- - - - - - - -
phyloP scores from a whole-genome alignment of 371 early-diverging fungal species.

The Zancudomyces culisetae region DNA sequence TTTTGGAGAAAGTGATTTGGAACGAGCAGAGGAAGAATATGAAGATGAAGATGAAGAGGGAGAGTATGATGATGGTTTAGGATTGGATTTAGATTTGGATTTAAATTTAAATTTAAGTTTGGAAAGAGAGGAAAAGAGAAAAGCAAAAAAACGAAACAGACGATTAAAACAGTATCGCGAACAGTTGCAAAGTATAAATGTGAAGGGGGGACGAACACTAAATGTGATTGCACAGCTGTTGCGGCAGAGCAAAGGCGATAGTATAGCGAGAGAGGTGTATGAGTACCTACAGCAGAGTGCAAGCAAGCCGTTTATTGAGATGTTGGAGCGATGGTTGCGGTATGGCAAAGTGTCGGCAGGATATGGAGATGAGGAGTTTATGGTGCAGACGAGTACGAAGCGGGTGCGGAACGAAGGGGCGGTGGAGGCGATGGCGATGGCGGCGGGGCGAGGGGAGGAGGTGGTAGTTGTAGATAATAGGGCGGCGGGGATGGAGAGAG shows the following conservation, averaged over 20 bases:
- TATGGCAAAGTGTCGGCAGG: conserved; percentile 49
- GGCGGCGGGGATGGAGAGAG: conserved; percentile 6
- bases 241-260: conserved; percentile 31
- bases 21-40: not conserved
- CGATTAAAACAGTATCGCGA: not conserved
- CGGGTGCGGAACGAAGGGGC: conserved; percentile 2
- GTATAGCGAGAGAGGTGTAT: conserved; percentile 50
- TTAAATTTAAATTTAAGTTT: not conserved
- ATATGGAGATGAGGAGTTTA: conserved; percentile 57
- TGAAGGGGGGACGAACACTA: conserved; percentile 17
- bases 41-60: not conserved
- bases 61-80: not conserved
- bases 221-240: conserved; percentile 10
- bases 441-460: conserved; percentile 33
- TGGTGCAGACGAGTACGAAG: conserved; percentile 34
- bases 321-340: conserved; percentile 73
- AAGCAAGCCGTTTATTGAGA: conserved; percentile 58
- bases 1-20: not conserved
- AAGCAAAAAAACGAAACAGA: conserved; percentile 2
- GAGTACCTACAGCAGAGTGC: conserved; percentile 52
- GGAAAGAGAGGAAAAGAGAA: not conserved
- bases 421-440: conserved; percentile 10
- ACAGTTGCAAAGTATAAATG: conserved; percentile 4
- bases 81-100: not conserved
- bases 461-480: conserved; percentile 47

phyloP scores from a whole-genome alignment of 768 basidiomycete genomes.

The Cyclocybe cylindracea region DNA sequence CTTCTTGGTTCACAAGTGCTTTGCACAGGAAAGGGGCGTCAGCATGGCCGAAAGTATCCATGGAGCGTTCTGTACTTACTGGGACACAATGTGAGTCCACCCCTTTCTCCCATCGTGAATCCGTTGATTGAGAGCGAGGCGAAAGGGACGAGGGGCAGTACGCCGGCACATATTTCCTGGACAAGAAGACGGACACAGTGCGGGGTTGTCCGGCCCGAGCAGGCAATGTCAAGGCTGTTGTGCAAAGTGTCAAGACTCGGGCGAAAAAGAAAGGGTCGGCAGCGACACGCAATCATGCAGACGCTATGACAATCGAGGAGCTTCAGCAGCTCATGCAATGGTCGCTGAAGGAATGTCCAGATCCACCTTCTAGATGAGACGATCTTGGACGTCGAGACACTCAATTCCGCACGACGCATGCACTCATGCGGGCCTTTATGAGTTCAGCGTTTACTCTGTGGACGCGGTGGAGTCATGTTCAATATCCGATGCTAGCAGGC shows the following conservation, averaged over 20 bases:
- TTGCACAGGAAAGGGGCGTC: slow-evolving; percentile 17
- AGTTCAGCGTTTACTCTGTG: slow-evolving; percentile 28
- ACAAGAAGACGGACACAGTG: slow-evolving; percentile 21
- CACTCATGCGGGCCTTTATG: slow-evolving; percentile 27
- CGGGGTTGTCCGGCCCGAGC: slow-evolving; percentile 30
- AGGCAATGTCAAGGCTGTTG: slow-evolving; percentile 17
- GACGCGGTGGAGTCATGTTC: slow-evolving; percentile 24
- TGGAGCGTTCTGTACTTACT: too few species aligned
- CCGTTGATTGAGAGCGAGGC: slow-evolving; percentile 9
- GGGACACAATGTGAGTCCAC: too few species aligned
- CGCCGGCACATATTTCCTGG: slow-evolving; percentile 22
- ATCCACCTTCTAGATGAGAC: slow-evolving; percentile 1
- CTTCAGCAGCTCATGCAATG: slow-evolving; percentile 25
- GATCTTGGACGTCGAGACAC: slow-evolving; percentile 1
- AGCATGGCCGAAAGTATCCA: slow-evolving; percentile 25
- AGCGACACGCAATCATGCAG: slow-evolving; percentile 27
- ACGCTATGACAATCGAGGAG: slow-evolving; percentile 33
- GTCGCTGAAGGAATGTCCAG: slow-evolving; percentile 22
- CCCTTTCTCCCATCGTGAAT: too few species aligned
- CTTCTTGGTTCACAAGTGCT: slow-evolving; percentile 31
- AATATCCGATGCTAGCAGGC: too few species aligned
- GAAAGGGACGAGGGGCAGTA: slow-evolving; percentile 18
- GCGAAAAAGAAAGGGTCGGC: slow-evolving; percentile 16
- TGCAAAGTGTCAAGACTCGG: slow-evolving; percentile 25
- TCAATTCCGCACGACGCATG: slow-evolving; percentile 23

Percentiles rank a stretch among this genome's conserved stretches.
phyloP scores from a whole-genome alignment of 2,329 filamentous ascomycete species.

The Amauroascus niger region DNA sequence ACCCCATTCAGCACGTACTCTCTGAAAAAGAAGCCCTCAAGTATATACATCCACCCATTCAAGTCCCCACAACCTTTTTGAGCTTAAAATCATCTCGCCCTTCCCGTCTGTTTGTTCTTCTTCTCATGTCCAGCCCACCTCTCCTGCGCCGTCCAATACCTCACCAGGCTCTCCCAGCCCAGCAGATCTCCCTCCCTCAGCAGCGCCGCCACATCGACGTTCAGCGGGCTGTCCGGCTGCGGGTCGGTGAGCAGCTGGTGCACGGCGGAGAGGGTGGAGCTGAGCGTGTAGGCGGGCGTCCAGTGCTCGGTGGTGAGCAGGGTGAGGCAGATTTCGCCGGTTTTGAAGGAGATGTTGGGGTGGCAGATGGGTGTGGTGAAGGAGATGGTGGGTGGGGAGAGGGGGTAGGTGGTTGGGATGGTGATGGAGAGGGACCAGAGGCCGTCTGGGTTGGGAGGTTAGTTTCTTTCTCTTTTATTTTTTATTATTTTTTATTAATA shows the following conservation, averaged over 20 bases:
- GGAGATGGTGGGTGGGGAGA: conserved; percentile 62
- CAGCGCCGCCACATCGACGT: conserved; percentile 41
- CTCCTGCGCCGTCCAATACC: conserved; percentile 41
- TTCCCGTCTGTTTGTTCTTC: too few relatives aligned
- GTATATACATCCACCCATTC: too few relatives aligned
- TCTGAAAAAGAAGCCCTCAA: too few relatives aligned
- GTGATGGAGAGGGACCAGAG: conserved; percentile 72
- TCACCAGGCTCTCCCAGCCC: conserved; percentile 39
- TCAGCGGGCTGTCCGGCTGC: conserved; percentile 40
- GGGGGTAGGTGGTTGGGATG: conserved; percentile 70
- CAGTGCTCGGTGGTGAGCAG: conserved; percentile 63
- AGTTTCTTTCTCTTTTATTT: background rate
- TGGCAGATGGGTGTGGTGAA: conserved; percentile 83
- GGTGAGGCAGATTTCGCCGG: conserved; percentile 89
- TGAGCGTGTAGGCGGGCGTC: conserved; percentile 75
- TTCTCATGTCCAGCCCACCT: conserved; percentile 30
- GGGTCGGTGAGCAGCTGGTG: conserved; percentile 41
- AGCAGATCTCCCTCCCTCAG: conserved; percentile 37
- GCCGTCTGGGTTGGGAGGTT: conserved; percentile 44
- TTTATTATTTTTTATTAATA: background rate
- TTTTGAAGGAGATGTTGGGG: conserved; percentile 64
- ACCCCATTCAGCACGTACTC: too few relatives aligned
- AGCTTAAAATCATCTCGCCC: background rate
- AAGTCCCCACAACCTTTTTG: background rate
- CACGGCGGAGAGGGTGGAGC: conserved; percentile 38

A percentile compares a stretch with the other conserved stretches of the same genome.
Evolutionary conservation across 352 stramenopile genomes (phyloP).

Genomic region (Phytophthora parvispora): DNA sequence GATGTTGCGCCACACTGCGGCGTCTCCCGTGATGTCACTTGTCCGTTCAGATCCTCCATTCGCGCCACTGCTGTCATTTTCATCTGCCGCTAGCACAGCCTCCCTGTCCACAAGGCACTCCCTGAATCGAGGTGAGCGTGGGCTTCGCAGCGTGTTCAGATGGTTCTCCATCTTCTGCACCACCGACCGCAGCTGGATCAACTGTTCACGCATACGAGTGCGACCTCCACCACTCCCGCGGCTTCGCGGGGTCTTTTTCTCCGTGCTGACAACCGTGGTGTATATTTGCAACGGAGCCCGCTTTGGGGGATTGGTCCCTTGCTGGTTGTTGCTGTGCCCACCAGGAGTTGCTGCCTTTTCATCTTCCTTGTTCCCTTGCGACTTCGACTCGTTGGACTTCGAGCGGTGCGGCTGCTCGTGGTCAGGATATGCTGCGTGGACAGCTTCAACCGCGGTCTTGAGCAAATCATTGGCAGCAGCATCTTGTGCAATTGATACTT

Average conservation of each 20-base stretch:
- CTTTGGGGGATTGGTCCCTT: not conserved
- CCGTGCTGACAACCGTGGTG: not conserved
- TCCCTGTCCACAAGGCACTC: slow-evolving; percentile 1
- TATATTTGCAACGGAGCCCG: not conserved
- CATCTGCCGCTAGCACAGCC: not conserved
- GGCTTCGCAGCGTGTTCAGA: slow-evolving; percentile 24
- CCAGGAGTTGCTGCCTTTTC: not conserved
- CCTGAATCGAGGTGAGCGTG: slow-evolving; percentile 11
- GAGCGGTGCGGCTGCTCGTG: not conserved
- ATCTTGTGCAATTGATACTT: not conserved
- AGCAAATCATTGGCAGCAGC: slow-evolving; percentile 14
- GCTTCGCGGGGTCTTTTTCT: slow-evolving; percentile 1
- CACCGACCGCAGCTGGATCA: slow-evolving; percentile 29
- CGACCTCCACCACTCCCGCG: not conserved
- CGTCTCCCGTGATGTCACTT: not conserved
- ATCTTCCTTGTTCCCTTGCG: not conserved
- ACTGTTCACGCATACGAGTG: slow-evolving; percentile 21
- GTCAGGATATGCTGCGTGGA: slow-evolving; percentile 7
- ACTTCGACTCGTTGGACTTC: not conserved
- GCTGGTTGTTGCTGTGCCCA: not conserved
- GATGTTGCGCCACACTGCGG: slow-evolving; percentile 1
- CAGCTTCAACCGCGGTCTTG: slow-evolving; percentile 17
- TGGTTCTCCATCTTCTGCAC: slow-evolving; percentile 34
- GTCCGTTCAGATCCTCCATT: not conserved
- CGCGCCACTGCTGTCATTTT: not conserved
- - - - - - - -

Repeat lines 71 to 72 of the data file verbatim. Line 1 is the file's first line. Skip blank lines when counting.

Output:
- GGTGAGGCAGATTTCGCCGG: conserved; percentile 89
- TGAGCGTGTAGGCGGGCGTC: conserved; percentile 75